I worked at the Synthetic, Perceptive, Emotive and Cognitive Systems (SPECS) group at the Universitat Pompeu Fabra, Barcelona, Spain during the summer of 2007. The project involved integration of bio-feedback of stroke patients into the Virtual Reality based Rehabilitation game. Two main feedbacks of Electro Cardio Gram (ECG) and Electro Dermal Response (EDR) were recorded using mobile bio-sensors. The main purpose of recording these was to adjust the game difficulty levels based on the patients bio systems enabling real time adaptation of the game to accommodate for fatigue and disinterest.
About Rehabilitation Gaming System
The Rehabilitation Gaming System (RGS) is a novel and highly innovative ICT Virtual Reality (VR) tool for the rehabilitation of motor deficits of the upper extremities after a brain lesion due to stroke. The system deploys an individualized and specific deficit oriented game training that combines movement execution with the observation of a correlated action by virtual limbs that are displayed in a first-person perspective. The RGS is based on the neurobiological considerations that plasticity of the brain remains motor areas affected by stroke remains throughout life and can thus be utilized to achieve functional reorganization of areas affected by stroke by means of the activation of secondary motor areas such as the so called mirror neurons system. As a multi-level adaptive tool, the RGS provides a task oriented game training with individualized graded complexity. Additionally, the system retains qualitative and quantitative information of the performance of the subject/player during the tasks, hence allowing for a detailed assessment of the deficits of the patient player and their recovery dynamics. The RGS approach is currently being evaluated in a randomized clinical studyand the initial results with 14 patients have demonstrated positive impact.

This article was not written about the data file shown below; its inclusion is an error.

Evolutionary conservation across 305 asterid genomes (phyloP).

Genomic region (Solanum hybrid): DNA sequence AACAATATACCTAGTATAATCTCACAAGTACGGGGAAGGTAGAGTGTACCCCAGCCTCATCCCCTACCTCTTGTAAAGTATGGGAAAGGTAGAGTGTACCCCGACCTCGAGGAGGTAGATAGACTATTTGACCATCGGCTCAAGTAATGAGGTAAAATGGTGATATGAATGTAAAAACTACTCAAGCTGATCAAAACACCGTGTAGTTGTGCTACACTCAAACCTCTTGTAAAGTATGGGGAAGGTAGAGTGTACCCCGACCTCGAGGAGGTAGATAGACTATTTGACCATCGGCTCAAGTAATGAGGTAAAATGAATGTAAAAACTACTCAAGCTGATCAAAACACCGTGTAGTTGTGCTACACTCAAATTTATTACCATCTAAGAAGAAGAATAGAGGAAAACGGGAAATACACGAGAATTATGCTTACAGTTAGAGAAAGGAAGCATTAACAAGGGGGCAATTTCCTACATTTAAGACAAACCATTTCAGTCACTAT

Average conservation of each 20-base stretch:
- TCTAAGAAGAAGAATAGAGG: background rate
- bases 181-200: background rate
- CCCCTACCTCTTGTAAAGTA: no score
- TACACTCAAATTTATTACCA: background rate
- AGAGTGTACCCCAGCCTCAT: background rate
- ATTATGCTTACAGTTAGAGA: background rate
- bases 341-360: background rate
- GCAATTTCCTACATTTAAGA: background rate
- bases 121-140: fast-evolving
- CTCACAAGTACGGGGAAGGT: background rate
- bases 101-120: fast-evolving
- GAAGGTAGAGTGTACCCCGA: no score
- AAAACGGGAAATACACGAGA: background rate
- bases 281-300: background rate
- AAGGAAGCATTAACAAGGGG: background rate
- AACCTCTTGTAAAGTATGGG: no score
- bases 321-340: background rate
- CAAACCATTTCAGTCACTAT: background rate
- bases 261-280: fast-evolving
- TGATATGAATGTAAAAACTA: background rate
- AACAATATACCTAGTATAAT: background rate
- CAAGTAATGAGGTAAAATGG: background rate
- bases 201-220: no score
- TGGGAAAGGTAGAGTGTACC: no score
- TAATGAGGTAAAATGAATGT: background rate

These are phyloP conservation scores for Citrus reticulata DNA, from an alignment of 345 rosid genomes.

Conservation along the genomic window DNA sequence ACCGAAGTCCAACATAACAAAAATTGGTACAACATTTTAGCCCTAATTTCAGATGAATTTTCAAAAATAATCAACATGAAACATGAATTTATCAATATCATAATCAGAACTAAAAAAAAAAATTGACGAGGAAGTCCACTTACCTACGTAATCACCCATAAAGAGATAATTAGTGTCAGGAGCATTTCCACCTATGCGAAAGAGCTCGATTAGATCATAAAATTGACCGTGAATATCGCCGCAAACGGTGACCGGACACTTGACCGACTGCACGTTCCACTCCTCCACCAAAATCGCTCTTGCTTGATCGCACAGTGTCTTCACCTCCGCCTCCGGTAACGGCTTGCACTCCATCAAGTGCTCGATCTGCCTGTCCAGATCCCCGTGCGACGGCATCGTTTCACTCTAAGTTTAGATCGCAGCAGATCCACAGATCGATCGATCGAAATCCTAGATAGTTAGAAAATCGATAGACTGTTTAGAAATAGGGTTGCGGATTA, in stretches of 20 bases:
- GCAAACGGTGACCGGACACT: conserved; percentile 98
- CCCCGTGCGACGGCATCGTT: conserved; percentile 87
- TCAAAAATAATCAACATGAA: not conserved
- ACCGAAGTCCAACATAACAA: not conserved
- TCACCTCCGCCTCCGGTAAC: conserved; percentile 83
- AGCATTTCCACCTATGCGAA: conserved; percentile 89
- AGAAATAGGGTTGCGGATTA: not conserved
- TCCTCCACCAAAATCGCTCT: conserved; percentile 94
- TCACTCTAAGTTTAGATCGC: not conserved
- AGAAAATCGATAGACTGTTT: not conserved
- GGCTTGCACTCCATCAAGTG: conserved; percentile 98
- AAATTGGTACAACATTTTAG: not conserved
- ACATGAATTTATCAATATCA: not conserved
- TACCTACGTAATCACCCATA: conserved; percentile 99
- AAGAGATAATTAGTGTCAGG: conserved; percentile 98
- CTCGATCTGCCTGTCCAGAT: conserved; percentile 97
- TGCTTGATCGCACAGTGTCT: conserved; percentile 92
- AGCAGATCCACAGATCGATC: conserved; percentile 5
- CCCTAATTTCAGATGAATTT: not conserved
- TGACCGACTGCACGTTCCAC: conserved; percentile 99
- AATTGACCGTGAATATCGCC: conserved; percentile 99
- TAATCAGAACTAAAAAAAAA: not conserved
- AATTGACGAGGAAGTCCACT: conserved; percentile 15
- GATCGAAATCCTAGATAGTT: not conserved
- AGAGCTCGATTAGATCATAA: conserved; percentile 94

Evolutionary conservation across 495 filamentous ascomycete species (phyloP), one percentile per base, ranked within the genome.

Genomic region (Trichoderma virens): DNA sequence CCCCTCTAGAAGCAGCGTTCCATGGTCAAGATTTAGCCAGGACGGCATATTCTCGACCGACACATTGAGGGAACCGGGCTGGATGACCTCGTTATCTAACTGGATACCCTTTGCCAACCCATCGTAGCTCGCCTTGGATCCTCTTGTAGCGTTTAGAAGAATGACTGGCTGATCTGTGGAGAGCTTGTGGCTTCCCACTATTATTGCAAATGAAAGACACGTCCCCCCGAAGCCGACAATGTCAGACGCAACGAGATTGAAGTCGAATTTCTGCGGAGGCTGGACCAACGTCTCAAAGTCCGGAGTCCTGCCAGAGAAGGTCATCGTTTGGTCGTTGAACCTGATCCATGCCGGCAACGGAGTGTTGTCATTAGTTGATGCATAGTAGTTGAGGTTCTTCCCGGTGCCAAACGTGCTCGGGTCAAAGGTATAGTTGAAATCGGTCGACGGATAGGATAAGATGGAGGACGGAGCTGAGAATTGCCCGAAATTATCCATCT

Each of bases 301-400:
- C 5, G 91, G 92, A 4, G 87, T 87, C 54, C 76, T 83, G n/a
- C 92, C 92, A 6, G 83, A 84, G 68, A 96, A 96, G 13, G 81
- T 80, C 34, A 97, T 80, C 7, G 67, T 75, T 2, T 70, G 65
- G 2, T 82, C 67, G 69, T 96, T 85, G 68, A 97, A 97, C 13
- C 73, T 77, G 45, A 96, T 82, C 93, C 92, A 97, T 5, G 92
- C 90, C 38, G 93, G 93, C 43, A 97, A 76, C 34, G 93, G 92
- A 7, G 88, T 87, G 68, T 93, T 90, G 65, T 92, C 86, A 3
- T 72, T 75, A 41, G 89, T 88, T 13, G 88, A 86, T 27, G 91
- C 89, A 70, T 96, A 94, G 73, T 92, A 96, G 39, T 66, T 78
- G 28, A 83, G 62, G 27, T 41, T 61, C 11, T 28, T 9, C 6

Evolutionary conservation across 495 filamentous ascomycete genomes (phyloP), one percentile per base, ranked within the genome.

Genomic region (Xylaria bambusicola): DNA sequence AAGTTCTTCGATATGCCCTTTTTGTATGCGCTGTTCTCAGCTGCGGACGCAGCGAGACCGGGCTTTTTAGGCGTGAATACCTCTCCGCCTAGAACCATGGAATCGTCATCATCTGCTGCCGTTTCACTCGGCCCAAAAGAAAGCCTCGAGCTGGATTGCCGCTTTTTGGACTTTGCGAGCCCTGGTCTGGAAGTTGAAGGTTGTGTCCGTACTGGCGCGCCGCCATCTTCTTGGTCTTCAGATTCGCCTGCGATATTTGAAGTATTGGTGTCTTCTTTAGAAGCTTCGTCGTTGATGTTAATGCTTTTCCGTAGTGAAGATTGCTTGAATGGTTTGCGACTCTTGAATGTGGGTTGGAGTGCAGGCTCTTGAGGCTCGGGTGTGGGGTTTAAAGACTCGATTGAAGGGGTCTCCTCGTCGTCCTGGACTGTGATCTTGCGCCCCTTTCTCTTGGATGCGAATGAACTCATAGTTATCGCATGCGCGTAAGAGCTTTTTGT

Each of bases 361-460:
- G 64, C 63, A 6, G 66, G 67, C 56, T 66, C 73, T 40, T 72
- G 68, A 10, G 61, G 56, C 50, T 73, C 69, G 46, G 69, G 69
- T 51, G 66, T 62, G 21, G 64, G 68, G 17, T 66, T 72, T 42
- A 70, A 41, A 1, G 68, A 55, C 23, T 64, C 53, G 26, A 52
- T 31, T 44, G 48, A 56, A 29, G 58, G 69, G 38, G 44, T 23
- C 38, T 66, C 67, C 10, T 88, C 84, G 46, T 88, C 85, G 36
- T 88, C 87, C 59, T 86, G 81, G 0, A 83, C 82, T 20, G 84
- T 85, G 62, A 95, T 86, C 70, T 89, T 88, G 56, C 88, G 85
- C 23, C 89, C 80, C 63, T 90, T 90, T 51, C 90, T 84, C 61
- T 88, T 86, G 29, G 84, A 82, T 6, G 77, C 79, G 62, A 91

The RGS platform
- Rehabilitation Gaming System set up
- Virtual Reality tools (graphics, game design, game engine Unity…)
- Custom made gloves
- Physiological measuring devices
- Haptic interfaces (GRAB)
- Eye tracker (TOBII)
- Wearable devices
Monica S. Cameirao, Sergi Bermudez i Badia, Kumar Mayank, Christoph Guger, Paul F.M.J. Verschure (2007). “Physiological Responses during Performance within a Virtual Scenario for Rehabilitation of Motor Deficits”, PRESSENCE, Barcelona, Oct’07.